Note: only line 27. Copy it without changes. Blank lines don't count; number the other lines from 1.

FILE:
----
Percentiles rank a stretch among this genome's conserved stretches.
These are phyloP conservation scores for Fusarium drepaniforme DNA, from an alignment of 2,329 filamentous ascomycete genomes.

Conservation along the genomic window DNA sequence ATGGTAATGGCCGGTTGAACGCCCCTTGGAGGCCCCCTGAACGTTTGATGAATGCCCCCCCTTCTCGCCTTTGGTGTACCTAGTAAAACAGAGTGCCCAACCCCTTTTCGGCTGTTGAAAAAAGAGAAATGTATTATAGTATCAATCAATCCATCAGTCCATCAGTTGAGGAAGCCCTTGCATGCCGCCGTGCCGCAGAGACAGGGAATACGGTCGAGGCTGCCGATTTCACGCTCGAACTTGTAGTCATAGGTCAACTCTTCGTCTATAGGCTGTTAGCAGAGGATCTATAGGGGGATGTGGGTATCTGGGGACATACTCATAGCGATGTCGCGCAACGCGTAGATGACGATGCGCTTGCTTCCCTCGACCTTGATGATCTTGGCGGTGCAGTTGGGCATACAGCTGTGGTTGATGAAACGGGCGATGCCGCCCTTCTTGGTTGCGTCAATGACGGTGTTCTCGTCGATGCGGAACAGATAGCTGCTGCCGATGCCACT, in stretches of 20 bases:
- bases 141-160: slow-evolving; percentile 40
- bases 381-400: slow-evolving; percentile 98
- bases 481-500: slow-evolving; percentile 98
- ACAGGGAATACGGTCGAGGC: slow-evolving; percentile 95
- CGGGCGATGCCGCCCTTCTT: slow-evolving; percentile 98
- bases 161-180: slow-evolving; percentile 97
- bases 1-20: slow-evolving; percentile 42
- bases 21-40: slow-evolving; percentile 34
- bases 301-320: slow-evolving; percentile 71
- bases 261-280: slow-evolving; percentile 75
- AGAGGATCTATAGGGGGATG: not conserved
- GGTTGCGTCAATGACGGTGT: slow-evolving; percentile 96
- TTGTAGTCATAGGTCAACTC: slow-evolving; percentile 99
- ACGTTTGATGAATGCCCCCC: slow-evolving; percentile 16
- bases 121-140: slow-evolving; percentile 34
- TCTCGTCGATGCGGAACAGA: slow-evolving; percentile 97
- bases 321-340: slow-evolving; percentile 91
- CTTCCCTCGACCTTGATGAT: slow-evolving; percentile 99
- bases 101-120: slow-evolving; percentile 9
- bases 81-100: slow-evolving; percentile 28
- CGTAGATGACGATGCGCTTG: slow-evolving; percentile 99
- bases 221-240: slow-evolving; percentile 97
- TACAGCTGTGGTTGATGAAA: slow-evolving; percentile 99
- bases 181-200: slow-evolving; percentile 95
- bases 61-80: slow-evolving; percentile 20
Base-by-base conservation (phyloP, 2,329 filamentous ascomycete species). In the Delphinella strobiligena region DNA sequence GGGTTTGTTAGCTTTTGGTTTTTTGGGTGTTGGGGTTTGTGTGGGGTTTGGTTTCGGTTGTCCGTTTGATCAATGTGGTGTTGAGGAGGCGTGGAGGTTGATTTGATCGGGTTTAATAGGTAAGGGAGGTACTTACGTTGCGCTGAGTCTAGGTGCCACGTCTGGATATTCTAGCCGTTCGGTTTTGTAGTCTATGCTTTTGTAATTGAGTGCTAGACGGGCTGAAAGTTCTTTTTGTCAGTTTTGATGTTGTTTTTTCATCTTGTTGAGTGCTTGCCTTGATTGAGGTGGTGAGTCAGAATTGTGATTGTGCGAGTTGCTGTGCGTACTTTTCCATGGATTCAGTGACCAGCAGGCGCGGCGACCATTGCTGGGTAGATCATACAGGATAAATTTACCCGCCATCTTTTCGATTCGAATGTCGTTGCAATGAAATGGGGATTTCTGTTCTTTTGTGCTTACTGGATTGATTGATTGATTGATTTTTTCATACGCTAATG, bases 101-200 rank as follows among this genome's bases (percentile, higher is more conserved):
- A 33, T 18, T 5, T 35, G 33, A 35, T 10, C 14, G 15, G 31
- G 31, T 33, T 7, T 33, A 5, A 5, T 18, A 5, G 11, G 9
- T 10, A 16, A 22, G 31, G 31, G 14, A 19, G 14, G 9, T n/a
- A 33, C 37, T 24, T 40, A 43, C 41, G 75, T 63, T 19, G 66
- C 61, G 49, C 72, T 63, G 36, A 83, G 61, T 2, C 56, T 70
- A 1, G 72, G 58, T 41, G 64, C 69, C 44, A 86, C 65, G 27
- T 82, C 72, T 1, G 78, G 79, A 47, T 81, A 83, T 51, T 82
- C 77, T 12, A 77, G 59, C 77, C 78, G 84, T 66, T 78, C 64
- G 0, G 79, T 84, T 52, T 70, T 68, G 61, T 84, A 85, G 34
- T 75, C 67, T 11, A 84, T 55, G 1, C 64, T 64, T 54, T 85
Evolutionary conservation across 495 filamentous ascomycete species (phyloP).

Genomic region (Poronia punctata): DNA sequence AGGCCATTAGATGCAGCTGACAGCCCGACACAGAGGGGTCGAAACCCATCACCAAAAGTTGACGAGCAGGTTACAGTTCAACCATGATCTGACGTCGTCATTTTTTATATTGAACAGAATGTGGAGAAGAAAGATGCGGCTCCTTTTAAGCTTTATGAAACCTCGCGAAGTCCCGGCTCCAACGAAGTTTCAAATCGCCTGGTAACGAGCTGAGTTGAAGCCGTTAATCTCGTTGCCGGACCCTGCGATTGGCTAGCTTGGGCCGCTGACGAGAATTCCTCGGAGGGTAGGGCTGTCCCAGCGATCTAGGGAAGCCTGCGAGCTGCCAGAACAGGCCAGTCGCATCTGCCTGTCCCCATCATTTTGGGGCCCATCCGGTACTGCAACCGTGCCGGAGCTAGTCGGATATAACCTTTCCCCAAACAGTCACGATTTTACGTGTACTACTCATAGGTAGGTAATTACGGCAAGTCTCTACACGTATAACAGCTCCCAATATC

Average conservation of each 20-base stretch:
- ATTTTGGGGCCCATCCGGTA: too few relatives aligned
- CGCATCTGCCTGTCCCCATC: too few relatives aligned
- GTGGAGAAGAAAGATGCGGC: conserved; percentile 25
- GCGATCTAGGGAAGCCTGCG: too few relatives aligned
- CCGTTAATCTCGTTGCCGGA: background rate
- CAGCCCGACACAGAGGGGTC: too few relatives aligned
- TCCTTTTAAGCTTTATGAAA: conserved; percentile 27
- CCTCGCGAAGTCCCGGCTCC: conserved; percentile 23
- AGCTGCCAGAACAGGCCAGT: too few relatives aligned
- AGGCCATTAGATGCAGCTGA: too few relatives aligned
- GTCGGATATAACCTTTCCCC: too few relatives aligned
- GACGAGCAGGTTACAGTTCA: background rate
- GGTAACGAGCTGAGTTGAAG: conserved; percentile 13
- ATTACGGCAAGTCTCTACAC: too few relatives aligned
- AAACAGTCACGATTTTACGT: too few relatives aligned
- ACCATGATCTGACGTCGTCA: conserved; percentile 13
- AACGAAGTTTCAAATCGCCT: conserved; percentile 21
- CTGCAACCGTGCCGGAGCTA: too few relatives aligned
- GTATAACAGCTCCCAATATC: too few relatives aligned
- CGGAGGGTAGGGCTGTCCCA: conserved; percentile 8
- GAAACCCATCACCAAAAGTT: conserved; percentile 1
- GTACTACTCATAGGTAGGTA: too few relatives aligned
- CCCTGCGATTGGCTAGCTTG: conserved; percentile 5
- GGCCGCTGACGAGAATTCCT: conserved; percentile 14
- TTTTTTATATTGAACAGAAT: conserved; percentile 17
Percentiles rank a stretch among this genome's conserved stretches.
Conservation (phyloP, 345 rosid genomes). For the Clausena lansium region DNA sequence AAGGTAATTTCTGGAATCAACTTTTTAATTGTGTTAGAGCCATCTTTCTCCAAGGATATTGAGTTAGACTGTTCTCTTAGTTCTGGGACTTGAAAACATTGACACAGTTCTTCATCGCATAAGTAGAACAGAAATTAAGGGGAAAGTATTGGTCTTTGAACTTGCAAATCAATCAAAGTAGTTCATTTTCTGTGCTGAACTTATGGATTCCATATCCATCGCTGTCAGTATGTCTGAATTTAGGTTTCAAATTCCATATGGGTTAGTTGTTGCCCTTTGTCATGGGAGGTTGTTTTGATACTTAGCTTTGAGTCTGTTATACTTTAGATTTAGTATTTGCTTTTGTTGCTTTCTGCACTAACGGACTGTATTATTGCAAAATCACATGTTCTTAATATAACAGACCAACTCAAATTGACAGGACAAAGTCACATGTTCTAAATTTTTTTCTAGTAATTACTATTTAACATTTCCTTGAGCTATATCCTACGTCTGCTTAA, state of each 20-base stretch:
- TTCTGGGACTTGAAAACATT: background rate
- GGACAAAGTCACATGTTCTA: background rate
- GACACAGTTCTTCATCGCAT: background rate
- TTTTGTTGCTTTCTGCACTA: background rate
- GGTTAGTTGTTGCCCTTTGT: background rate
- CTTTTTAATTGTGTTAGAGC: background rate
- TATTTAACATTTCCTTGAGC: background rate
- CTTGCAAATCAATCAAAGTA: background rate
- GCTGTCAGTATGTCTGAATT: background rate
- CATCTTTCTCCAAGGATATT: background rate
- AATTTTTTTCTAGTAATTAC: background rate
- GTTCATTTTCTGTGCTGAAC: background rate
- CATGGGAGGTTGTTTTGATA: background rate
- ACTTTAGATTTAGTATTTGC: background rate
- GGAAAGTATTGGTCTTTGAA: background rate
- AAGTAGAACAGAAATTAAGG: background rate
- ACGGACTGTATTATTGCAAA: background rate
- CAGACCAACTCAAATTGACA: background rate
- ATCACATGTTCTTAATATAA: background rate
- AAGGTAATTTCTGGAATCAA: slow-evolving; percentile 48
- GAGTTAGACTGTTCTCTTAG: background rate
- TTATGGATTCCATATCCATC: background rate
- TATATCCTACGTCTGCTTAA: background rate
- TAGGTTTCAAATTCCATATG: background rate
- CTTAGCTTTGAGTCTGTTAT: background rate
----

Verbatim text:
- bases 181-200: slow-evolving; percentile 95